George Orwell’s infamous declaration that “England is perhaps the only great country whose intellectuals are ashamed of their own nationality” comes into its own every St George’s Day. With the major Brexit tribes now engaging in full blown culture war, this assessment has never been so relevant.
On one side, we have Nigel Farage’s new (hard) Brexit Party ramping up the rhetoric against an ‘unpatriotic’ liberal elite. On the other, we have a group of mostly university-educated second referendum campaigners appalled by an apparent rise in right-wing nationalism. What the latter camp have never understood is just how much their politics has allowed space for the former.
Brexit was, and is, a largely English phenomenon. It was England-outside-the-cities that delivered the Leave vote by a huge margin of 11%. Those who saw themselves as more English than British were more likely to vote Leave, while those more British than English tended to back Remain. Working-class voters backed Leave despite every arm of the establishment working against them.
But these trends did not suddenly appear overnight. And if it was all about austerity, England would have voted for Ed Miliband in 2015, bacon sandwich fail or not. English discontent goes far deeper. First, a shocking absence of an industrial strategy for England’s towns during an era of deindustrialisation and high-speed globalisation has left these bereft of identity and good work. Consecutive governments of different stripes are to blame.
Then there is what MPs such as David Drew call ‘the English question’; why is it that Scotland and Wales have been given permission to govern their own affairs, but all the English are offered is piecemeal devolution? In his recent book, Anthony Barnett explains the connection between this lack of empowerment and certain English towns that were more likely to vote Leave than their Scottish equivalents despite similarities in wealth.
The most staggering failure of liberal politicians has been the inability to ‘nation-build’. England currently has little sense of shared citizenship or purpose. The identity politics of the left has been the complete antithesis of building a progressive nation, cutting up society into smaller and smaller groups, each with their own agenda and each trying to silence one another from commenting on their affairs. Diversity can be a real strength within a nation, but only if we focus as much on the common bonds shared by groups and individuals. The alliances that are built between friends of different faiths, races and sexualities are not built on differences but on what is shared – humour, sport, music, politics, place, family life.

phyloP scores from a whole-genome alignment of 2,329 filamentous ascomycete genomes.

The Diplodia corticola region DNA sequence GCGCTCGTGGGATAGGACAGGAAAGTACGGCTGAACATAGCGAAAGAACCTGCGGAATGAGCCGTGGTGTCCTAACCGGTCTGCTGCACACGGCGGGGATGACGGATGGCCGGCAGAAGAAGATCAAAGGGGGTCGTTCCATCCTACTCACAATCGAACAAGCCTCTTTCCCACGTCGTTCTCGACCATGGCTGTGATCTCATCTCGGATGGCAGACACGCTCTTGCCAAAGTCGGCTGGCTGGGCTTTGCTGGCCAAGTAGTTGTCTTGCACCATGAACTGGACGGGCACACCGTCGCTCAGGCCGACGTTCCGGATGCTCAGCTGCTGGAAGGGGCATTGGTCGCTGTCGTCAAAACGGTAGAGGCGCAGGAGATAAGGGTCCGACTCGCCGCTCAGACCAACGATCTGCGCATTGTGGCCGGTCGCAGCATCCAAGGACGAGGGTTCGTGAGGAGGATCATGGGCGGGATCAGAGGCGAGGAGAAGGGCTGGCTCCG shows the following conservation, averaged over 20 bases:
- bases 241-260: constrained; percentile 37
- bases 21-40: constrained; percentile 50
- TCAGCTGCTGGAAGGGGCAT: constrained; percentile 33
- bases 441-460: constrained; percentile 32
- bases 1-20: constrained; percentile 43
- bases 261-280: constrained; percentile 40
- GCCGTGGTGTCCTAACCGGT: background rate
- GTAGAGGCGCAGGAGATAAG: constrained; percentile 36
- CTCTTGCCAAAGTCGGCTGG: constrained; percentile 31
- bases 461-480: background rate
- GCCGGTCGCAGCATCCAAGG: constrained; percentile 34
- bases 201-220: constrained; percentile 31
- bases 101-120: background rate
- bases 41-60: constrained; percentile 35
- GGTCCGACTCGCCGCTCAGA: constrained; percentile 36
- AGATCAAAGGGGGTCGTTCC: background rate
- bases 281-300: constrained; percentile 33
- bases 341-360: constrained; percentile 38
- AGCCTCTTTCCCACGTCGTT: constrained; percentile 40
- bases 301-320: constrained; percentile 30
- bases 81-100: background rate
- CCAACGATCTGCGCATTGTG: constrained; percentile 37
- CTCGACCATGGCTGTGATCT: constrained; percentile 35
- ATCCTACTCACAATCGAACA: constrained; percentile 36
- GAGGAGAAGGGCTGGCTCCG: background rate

Labour should take note. It is all well and good saying Labour should be “for the many, not the few”, but who are ‘the many’ and what do they share in common? We know who ‘the few’ are – the super wealthy. What values and priorities connect the rest of us? As former cabinet minister John Denham has written:
“If none of us felt a shared identity with each other, and we all held just our own stories and individual identities, our country would feel very different. The willingness to pay tax, to support the shared institutions like the NHS or the armed forces, or to support those in hard times, depends on a collective sense of ourselves as more than individuals who happen to share the same space. The value of building a national identity goes well beyond notions of patriotism. It goes to heart of creating a society that can sustain progressive social change.”
Our party got this right in the late 1990s with ‘Cool Britannia’, before the rise in identity politics, the failure to shape globalisation and the financial crash that splintered society. Now it is specifically England that is most in need of shared identity and purpose to unite its diverse population.
Holding proper St George’s Day celebrations could would be a start. Under the next Labour government, April 23rd will be a national holiday. The English Labour Network has produced a pamphlet showing how we can use St George’s Day to celebrate an inclusive, modern England. Labour members are taking this seriously and at a recent event in Stroud they came up with a number of ideas for how we could mark our national day.
Yet our party still too often fails to speak to England. Labour’s campaign for the local elections next month is set against the backdrop of “Rebuilding Britain” – even though all contested seats (bar by-elections) are in England. We must not forget that four out of five people in England feel proud to be English. 80% of England’s population are certainly not ‘far right’ – they simply feel pride or shame depending on how their country behaves. St George’s Day is their day too.
While 49% of English residents think England was better in the past (while only 17% think England’s best years lie ahead), the opportunity is there for Labour politicians to offer an exciting vision for England’s future that connects with English hopes and aspirations. Failing to do so will only push more and more people towards the simplistic and dangerous messages of Nigel Farage.